Wednesday, April 30, 2008
And there was a New York Times story today about how Chinese college students in the U.S. are speaking up for their home country, becoming increasingly hostile toward the Western media which they think are blatantly biased against China. That sentiment is expressed well in this poem cited in the story.
"When we have a billion people, you said we were destroying the planet./ When we tried limiting our numbers, you said it is human rights abuse."When we were poor, you thought we were dogs./ When we loan you cash, you blame us for your debts./ When we build our industries, you called us polluters./ When we sell you goods, you blame us for global warming."
Well, they may have a point. The world is blaming so many things on China, but certainly, China isn't the only country is the world doing those things. And it shouldn't feel good to get so much negative attention.
But we are talking about China here, a country with a billion people. Yes, that many people can destroy the planet, if they keep doing horrible things, and if that many people build industries freely, it'll pollute the environment like hell. There are ways to keep the billion people without doing too much harm to the planet and there are ways to control the population without abusing people's basic rights. There are ways to build the economy more cleanly.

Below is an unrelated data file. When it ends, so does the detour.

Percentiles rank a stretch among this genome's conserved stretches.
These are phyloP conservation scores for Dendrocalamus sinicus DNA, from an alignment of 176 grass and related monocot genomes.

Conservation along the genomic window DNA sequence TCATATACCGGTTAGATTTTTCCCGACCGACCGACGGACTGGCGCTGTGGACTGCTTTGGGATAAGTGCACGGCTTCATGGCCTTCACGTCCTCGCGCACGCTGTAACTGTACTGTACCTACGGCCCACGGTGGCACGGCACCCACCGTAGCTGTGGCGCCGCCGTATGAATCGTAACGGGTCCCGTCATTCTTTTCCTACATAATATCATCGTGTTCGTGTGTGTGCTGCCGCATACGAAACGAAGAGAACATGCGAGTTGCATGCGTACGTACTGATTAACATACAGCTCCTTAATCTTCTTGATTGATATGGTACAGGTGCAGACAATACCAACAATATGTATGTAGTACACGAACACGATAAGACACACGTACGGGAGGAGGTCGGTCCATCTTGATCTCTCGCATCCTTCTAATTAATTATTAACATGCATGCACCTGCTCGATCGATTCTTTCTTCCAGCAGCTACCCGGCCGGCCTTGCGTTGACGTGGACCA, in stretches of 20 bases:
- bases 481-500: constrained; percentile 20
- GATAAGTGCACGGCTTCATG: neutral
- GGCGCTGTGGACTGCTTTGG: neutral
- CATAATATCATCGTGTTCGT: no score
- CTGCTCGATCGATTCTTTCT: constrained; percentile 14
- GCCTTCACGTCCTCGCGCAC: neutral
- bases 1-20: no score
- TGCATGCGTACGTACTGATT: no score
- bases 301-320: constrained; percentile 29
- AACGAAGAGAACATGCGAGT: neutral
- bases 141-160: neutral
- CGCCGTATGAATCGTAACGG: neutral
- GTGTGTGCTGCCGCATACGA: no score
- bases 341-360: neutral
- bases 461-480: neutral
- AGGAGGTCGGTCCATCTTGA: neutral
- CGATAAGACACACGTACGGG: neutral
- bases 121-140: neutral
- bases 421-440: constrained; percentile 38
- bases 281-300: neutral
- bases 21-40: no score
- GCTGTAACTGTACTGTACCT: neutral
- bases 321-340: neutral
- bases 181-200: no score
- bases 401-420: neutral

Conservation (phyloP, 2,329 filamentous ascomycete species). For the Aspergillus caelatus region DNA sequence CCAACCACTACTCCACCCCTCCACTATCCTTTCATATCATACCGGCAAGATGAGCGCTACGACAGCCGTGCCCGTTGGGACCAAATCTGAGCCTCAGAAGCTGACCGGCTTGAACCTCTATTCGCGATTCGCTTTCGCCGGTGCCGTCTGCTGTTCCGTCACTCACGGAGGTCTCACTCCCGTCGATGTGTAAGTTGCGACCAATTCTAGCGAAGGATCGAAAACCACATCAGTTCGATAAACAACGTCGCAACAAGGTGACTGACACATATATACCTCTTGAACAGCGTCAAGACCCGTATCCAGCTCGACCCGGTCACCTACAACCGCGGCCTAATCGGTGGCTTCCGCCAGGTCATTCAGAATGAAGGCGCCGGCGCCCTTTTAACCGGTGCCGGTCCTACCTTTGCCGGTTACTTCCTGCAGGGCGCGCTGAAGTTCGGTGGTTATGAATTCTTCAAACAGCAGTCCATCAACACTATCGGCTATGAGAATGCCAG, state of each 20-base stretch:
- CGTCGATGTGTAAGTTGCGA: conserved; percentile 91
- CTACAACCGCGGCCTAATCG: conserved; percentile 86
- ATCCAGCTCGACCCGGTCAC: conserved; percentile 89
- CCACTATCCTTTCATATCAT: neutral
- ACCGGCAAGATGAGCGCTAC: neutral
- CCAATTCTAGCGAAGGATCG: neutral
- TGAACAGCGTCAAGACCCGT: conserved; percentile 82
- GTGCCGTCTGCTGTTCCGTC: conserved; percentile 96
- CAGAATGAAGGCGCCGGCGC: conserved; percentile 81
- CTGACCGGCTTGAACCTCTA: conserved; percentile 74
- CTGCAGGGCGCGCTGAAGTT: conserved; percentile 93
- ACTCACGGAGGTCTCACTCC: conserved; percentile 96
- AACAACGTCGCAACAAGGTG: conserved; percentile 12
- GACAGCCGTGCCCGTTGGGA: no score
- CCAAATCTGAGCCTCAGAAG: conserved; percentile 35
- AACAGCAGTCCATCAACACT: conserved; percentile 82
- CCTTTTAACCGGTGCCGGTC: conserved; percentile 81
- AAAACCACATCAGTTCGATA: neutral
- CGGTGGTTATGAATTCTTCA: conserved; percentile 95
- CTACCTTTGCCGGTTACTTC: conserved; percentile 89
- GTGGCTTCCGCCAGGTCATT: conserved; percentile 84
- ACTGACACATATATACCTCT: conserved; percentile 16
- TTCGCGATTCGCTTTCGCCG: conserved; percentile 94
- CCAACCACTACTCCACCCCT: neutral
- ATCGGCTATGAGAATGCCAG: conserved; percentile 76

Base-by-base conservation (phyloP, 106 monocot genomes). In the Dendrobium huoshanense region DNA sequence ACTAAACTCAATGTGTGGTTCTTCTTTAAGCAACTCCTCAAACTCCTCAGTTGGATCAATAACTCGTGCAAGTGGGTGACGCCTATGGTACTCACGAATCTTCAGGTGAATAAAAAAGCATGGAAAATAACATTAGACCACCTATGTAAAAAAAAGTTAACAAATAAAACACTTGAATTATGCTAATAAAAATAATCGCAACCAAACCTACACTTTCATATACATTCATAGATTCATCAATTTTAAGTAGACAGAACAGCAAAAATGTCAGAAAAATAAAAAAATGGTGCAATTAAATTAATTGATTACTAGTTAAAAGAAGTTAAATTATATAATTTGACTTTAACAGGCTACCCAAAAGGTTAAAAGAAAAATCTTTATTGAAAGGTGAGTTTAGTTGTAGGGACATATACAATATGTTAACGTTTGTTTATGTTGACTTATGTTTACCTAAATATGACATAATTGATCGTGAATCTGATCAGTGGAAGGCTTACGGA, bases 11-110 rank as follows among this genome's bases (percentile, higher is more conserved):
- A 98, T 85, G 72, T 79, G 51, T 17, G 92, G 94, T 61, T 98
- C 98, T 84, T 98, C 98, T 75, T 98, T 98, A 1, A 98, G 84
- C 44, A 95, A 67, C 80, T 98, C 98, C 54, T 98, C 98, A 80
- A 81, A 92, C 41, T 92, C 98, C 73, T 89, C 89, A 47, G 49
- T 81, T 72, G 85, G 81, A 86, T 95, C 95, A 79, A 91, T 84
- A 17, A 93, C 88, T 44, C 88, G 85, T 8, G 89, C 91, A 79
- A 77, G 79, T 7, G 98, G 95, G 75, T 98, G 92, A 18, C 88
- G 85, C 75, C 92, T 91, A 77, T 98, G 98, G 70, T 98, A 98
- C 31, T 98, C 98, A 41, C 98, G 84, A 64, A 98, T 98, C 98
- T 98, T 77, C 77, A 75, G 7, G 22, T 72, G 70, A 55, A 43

As its economy grows, China is having greater impact on the world, and it needs to learn to act more responsibily and openly as a member of the global community. And yet, China is going backward, which is why people are getting angry.
I read that China is basically kicking out foreign students by not extending their visas until the Olympics is over, while restricting visa issues for foreigners as a way to deal with growing criticism overseas. Who are they holding the Olympics for after all? That kind of paranoia certainly won't help bolster China's image, nor will hysteric responses the Chinese have shown elsewhere.
Wednesday, April 23, 2008